This early morning start combined with being in a house that is open (by design) all day long and spending 75% of our waking hours outside makes for a both physically (yay!) and mentally exhausted family come 7 p.m. A few nights ago, the kids were showered and in bed by 7:40 and no one argued. No one. It was a miracle, as we are usually a family of 9:30 - 10 p.m. bedtimes. The kids (and Johel) are generally sleeping within minutes of hitting the pillow. So, despite quarantine, my dream of our kids getting endless hours of outdoor, unstructured nature time to move and play started happening on day one.


Coming from a four-season climate where you are only subject to true, overbearing heat for a few weeks out of the year, La Flor is going to take some getting used to. We are presently in "winter": the rainy season. About 75% of our days thus far have involved major downpours and loud thunderstorms from about 3 - 6 or 7 p.m. It's glorious. It cools down everything (to the point of wanting a hoodie when I sleep) and sounds wonderful on the roof right as I'm trying to put Leo to bed for a mid-day nap. However, that fresh, cool air rapidly dissipates by no later than 6:30 a.m., and we all then start to sweat. Profusely. Poor Leo had a small rash on his nose after a few days from having perpetual sweat drops beading on it while he ate breakfast.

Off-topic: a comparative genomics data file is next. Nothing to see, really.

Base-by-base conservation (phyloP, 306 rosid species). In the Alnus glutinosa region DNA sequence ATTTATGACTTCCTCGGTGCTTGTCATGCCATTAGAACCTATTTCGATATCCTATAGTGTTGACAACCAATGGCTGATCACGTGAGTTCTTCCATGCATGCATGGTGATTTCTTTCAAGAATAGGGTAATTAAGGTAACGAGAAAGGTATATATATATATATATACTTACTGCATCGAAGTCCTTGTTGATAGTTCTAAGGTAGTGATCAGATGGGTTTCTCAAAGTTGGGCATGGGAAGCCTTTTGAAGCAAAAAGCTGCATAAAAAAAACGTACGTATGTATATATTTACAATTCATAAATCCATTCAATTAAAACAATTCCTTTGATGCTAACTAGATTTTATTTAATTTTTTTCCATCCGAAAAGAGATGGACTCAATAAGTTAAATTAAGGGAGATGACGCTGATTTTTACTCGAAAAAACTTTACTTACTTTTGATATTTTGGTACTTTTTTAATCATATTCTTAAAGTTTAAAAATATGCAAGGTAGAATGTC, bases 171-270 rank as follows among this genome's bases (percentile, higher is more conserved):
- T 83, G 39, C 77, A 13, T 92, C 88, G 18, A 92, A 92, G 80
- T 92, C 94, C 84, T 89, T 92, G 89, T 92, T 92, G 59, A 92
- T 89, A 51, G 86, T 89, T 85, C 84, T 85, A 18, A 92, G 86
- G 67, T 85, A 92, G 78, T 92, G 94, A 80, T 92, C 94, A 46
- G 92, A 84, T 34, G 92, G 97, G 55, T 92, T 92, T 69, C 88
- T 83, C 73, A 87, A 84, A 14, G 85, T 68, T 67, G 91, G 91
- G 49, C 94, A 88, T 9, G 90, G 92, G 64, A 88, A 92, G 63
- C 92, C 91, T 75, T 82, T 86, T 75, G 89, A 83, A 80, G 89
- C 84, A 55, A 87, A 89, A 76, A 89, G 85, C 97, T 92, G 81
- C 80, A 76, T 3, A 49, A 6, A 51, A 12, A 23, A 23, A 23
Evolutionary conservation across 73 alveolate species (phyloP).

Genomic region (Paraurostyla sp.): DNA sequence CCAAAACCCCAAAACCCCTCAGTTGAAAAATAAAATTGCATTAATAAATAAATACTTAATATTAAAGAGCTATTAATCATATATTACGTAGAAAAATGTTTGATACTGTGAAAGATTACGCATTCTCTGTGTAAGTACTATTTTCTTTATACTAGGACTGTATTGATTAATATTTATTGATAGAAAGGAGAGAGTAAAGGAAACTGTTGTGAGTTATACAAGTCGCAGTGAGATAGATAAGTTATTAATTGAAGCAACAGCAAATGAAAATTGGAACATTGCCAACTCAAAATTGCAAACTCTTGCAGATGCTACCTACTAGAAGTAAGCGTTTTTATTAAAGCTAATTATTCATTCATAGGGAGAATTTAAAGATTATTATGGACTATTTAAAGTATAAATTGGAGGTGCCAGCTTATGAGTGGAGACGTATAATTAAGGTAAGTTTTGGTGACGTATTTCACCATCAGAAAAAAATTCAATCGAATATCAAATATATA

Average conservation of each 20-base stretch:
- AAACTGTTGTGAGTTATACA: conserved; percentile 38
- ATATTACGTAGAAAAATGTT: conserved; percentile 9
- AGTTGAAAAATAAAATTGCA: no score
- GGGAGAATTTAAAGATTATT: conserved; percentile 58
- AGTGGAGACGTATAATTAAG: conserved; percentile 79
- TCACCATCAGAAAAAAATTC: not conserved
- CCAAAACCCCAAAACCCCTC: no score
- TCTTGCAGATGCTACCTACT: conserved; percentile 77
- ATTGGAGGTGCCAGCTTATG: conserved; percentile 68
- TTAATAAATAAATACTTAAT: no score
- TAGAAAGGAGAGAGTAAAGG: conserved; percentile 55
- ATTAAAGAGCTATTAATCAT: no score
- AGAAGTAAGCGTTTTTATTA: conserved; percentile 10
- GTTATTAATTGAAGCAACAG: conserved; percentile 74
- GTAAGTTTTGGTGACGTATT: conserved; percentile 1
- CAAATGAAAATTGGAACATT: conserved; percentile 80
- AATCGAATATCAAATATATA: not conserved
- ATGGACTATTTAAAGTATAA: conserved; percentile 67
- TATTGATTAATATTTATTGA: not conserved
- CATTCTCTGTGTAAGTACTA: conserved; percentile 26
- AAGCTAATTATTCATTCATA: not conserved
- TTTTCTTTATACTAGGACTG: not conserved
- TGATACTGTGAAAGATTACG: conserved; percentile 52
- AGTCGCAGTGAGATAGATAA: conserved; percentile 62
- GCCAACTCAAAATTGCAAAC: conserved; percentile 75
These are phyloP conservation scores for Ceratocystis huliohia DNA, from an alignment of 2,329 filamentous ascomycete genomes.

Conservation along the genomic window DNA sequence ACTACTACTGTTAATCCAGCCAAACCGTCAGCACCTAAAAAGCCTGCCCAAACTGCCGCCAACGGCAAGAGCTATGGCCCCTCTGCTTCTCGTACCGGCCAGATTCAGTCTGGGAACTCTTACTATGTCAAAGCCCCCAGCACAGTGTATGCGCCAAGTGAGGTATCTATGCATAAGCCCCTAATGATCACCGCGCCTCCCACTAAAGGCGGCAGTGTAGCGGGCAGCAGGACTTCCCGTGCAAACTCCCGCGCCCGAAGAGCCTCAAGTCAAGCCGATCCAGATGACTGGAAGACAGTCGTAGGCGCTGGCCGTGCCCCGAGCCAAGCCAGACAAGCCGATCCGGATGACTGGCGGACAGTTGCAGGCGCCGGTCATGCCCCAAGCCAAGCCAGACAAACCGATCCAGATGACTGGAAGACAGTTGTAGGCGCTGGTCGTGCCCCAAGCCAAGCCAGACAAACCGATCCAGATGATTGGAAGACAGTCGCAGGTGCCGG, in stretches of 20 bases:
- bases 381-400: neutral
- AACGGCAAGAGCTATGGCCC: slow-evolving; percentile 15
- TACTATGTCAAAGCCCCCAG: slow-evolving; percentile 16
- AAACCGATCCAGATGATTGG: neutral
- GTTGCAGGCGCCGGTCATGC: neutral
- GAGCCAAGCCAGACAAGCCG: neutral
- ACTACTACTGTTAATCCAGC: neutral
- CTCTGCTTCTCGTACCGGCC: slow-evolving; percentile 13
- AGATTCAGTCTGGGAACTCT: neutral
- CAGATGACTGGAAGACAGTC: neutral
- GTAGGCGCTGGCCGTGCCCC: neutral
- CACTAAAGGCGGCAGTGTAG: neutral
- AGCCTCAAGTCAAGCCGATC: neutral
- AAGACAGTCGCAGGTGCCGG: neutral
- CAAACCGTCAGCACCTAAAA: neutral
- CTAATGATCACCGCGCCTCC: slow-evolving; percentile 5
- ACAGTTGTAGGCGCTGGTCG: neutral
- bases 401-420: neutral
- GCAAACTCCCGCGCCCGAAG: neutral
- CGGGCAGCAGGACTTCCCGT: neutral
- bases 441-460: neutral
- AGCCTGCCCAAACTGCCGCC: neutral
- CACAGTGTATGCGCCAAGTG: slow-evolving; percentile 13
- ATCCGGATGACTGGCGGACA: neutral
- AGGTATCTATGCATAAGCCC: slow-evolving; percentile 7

Our schedule is such that we tackle homeschooling with our kids first thing in the morning while everyone is fresh, concluding around noon. That means Johel and I start to tackle outdoor projects like machete-ing down all the 10-foot tall plants that have taken over our back property in the last year (him) or hauling it across the street to a burning pile (me) at about 1 p.m. Hmm. Two or three trips and I'm beat, feeling both mentally cloudy from dehydration and physically like a weak loser. I'm not going to lie, it's not my favorite weather. However, I will also admit that each day gets a bit easier. It's helps to know that at some point in the day, it's going to cool off to something comfortable. I also like to think that all the sweat is hopefully a reflection of the calories I'm burning, with any luck all that excessive amount of rice we've been consuming - fingers-crossed! And since the contractor hasn't yet hooked up our hot water (this is a problem), I always know I have a cold-water shower to "look forward to" each night before I put on my pjs.

Homeschool just might work but it'll be a major work in progress